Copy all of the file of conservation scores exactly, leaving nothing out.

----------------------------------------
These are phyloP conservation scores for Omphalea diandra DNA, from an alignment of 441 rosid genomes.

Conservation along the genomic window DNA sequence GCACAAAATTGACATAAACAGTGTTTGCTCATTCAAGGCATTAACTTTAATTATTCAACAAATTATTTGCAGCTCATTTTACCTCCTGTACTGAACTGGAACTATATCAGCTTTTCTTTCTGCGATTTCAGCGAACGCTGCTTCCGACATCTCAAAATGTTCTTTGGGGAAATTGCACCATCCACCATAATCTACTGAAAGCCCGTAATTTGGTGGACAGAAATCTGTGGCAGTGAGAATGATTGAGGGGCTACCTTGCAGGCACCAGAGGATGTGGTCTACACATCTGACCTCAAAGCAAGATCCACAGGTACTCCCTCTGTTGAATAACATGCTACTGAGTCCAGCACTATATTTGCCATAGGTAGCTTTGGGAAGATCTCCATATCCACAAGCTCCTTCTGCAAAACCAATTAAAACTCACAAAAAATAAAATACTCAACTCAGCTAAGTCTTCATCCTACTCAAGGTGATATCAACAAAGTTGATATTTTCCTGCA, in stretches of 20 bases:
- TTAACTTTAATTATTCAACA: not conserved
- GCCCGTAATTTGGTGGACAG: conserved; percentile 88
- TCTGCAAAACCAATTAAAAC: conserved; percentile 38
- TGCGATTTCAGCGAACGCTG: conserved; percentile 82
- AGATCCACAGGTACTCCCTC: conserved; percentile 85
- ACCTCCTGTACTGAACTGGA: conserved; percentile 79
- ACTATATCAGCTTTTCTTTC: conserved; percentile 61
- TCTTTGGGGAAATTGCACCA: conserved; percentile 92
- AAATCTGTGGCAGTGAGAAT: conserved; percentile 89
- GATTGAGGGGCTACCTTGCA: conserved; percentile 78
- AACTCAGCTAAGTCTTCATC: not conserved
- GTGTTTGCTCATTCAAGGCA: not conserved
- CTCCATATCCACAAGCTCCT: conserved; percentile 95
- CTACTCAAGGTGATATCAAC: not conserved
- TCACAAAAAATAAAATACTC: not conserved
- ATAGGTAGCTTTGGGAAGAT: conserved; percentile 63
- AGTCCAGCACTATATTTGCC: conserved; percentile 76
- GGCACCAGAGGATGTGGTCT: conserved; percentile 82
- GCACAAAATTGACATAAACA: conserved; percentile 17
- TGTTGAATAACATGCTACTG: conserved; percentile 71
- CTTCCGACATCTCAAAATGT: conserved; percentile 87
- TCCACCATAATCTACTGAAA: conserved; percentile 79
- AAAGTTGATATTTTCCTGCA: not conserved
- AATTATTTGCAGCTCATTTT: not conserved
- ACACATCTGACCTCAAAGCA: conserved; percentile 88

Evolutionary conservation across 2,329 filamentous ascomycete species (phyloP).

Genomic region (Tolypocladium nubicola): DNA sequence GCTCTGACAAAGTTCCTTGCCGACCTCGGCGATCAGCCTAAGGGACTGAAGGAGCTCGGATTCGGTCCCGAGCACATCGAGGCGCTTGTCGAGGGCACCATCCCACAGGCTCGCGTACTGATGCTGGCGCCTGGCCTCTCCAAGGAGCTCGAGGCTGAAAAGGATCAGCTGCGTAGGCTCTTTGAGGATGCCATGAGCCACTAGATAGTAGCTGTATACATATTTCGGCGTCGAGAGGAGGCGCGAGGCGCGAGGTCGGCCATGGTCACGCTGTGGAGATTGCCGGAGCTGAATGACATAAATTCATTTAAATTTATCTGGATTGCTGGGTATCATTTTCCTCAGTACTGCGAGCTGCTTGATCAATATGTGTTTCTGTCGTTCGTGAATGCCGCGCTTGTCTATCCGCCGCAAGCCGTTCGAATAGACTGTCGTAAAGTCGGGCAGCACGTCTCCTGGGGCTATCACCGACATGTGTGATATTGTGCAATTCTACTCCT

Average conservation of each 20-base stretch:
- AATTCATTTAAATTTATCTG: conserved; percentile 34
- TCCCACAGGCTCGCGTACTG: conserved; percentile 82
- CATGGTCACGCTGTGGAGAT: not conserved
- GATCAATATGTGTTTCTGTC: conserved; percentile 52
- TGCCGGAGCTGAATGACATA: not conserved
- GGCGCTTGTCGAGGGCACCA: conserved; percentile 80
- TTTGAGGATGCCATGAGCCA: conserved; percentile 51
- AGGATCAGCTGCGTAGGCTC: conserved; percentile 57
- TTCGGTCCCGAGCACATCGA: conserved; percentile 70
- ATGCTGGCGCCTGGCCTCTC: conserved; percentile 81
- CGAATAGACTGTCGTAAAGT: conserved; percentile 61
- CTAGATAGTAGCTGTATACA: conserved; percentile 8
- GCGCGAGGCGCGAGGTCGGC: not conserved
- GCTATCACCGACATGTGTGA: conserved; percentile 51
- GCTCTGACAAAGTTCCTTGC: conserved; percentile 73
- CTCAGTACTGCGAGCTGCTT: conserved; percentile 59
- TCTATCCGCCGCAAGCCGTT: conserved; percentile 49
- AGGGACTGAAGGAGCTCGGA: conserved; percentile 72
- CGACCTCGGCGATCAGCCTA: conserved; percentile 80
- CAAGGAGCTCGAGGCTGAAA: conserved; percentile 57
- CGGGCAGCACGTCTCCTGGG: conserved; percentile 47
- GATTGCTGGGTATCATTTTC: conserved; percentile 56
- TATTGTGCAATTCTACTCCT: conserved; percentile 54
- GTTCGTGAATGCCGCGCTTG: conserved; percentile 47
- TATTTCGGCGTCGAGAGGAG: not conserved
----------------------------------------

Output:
These are phyloP conservation scores for Omphalea diandra DNA, from an alignment of 441 rosid genomes.

Conservation along the genomic window DNA sequence GCACAAAATTGACATAAACAGTGTTTGCTCATTCAAGGCATTAACTTTAATTATTCAACAAATTATTTGCAGCTCATTTTACCTCCTGTACTGAACTGGAACTATATCAGCTTTTCTTTCTGCGATTTCAGCGAACGCTGCTTCCGACATCTCAAAATGTTCTTTGGGGAAATTGCACCATCCACCATAATCTACTGAAAGCCCGTAATTTGGTGGACAGAAATCTGTGGCAGTGAGAATGATTGAGGGGCTACCTTGCAGGCACCAGAGGATGTGGTCTACACATCTGACCTCAAAGCAAGATCCACAGGTACTCCCTCTGTTGAATAACATGCTACTGAGTCCAGCACTATATTTGCCATAGGTAGCTTTGGGAAGATCTCCATATCCACAAGCTCCTTCTGCAAAACCAATTAAAACTCACAAAAAATAAAATACTCAACTCAGCTAAGTCTTCATCCTACTCAAGGTGATATCAACAAAGTTGATATTTTCCTGCA, in stretches of 20 bases:
- TTAACTTTAATTATTCAACA: not conserved
- GCCCGTAATTTGGTGGACAG: conserved; percentile 88
- TCTGCAAAACCAATTAAAAC: conserved; percentile 38
- TGCGATTTCAGCGAACGCTG: conserved; percentile 82
- AGATCCACAGGTACTCCCTC: conserved; percentile 85
- ACCTCCTGTACTGAACTGGA: conserved; percentile 79
- ACTATATCAGCTTTTCTTTC: conserved; percentile 61
- TCTTTGGGGAAATTGCACCA: conserved; percentile 92
- AAATCTGTGGCAGTGAGAAT: conserved; percentile 89
- GATTGAGGGGCTACCTTGCA: conserved; percentile 78
- AACTCAGCTAAGTCTTCATC: not conserved
- GTGTTTGCTCATTCAAGGCA: not conserved
- CTCCATATCCACAAGCTCCT: conserved; percentile 95
- CTACTCAAGGTGATATCAAC: not conserved
- TCACAAAAAATAAAATACTC: not conserved
- ATAGGTAGCTTTGGGAAGAT: conserved; percentile 63
- AGTCCAGCACTATATTTGCC: conserved; percentile 76
- GGCACCAGAGGATGTGGTCT: conserved; percentile 82
- GCACAAAATTGACATAAACA: conserved; percentile 17
- TGTTGAATAACATGCTACTG: conserved; percentile 71
- CTTCCGACATCTCAAAATGT: conserved; percentile 87
- TCCACCATAATCTACTGAAA: conserved; percentile 79
- AAAGTTGATATTTTCCTGCA: not conserved
- AATTATTTGCAGCTCATTTT: not conserved
- ACACATCTGACCTCAAAGCA: conserved; percentile 88

Evolutionary conservation across 2,329 filamentous ascomycete species (phyloP).

Genomic region (Tolypocladium nubicola): DNA sequence GCTCTGACAAAGTTCCTTGCCGACCTCGGCGATCAGCCTAAGGGACTGAAGGAGCTCGGATTCGGTCCCGAGCACATCGAGGCGCTTGTCGAGGGCACCATCCCACAGGCTCGCGTACTGATGCTGGCGCCTGGCCTCTCCAAGGAGCTCGAGGCTGAAAAGGATCAGCTGCGTAGGCTCTTTGAGGATGCCATGAGCCACTAGATAGTAGCTGTATACATATTTCGGCGTCGAGAGGAGGCGCGAGGCGCGAGGTCGGCCATGGTCACGCTGTGGAGATTGCCGGAGCTGAATGACATAAATTCATTTAAATTTATCTGGATTGCTGGGTATCATTTTCCTCAGTACTGCGAGCTGCTTGATCAATATGTGTTTCTGTCGTTCGTGAATGCCGCGCTTGTCTATCCGCCGCAAGCCGTTCGAATAGACTGTCGTAAAGTCGGGCAGCACGTCTCCTGGGGCTATCACCGACATGTGTGATATTGTGCAATTCTACTCCT

Average conservation of each 20-base stretch:
- AATTCATTTAAATTTATCTG: conserved; percentile 34
- TCCCACAGGCTCGCGTACTG: conserved; percentile 82
- CATGGTCACGCTGTGGAGAT: not conserved
- GATCAATATGTGTTTCTGTC: conserved; percentile 52
- TGCCGGAGCTGAATGACATA: not conserved
- GGCGCTTGTCGAGGGCACCA: conserved; percentile 80
- TTTGAGGATGCCATGAGCCA: conserved; percentile 51
- AGGATCAGCTGCGTAGGCTC: conserved; percentile 57
- TTCGGTCCCGAGCACATCGA: conserved; percentile 70
- ATGCTGGCGCCTGGCCTCTC: conserved; percentile 81
- CGAATAGACTGTCGTAAAGT: conserved; percentile 61
- CTAGATAGTAGCTGTATACA: conserved; percentile 8
- GCGCGAGGCGCGAGGTCGGC: not conserved
- GCTATCACCGACATGTGTGA: conserved; percentile 51
- GCTCTGACAAAGTTCCTTGC: conserved; percentile 73
- CTCAGTACTGCGAGCTGCTT: conserved; percentile 59
- TCTATCCGCCGCAAGCCGTT: conserved; percentile 49
- AGGGACTGAAGGAGCTCGGA: conserved; percentile 72
- CGACCTCGGCGATCAGCCTA: conserved; percentile 80
- CAAGGAGCTCGAGGCTGAAA: conserved; percentile 57
- CGGGCAGCACGTCTCCTGGG: conserved; percentile 47
- GATTGCTGGGTATCATTTTC: conserved; percentile 56
- TATTGTGCAATTCTACTCCT: conserved; percentile 54
- GTTCGTGAATGCCGCGCTTG: conserved; percentile 47
- TATTTCGGCGTCGAGAGGAG: not conserved